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The Wheeling daily intelligencer. [volume] (Wheeling, W. Va.) 1865-1903, December 01, 1900, Image 1

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^LUME ]VLIX?NUMBER 86. ' WHEELING. W. TA., SATURDAY DECEMBER 1. 1900.^ PRICE TWO CENTS.{five CENTO.
[IITLINE Of
III
[dent to Have Power to Keep
The Maximum Number
of Troops 100,080.
JNTEERS PROVIDED ^FOR.
Oiiice of Lientenant General Created"Nearly
Every Department
Increased in Numbers.
WASHINGTON, D. C., Nov. 30.?Secretin*
Root's army bill provides for alieutenant
general, six major generate
and fifteen brigadier generals. The
number of captains, first lieutenants
tnd Becond lieutenants, of the cavalry
and Infantry are Increased from twelve
to fifteen for each company In the regiment.
Three of the captains shall be
available for detail as adjutant, quartermaster
and commissary; three first
lieutenants for squadron and battalion
adjutants, and three second lieutenants
for squadron quartermasters and
commissary.
Provisions for the discontinuance of
the artillery arm aa at present organized
is made by organizing an.artillery
corpB known as coast artillery and
field of artillery. Officers of artillery
are to be placed on one list for promotion
according t>o seniority. The corps
will have a chief of artillery detni'ed
from the colonels and while serving In
this capacity will have the rank and
pay of a brigadier general.
List of Other Officers.
There will be In addition, thirteen
colonels, thirteen lieutenant-colonels,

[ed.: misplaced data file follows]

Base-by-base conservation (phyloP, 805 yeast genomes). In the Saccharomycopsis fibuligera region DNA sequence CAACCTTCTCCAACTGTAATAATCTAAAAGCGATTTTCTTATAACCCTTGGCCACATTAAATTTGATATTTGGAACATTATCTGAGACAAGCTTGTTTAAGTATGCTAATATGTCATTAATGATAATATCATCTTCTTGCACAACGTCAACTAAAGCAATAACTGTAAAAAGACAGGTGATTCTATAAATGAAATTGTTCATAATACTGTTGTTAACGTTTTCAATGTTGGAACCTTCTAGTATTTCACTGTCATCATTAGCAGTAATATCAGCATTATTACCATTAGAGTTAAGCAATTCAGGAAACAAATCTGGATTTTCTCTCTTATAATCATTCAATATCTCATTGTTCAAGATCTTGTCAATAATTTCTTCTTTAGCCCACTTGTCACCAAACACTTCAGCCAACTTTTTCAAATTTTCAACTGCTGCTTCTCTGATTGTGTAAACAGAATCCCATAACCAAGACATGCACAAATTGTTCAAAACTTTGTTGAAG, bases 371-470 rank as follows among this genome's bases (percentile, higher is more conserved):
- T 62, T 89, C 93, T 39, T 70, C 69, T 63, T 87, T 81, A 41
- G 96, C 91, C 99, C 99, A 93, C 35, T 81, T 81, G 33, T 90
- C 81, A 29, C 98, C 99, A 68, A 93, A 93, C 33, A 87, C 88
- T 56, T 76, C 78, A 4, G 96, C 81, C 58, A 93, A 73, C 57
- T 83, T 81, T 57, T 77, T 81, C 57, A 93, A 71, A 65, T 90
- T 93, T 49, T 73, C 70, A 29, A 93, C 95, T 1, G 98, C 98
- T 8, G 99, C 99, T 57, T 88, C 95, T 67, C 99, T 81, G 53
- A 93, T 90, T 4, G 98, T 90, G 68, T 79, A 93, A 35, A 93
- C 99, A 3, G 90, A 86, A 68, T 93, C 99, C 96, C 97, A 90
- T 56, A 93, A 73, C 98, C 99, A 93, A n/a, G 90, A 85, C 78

thirty-nine majors; 182 captains, 102
Crst lieutenants, and 192 second lieu tenant?.
The captains and lieutenants
when not required for duty with batteries;
wjll .be aya||able as staff officers
during,garrison."' Each battery of coast
fcsd fieWartlllery shall be organized, rw
at present. The Increases In the artillery
shall be "JO per cent each year for
five years until the maximum of IS,020
men is reached.
The adjutant general will have the
rank of major general and his corps ifi
Increased one lieutenant colonel and
ten majors. The Inspector general's department
Is Increased one lleutenantcoloncl
and six majors. The judge advocate's
department Is Increased one
colonel and three majors. The quarter1
master's department Is Increased two
colonels, one lieutenant-colonel, four
majors and twenty-four captains. To
fill the prade of captains, volunteers
not over thirty-six years old may be appointed.
Subsistence Department.
The subsistence department Is Increased
one colonel, one lieutenant colonel,
one major and thirteen cnptams.
The medical department la Increased
: two colonels, two lieutenant colonels,
ten majors. 117 captains and first lieutenants,
The pay department Is Increased
one colonel, one lieutenant colonel
and the number of majors Is fixed
at nine instead of twenty, as at present,
with twenty-seven' cnptalns. The majors
in the pay department at present
will hold that rank, but no promotions
are to he made until the number of majors
I? reduced below nine. To fill tho
vacancies of cnptalns men serving as
additional paymasters not over forty
years may be selected. The ensln^er
c?rps Is Increased five captains, fourteen
first lleutennnts and twenty-one
-wiiu ii'.'uienarus. I'romotions arc m
be mado by seniority ami vacanclea arc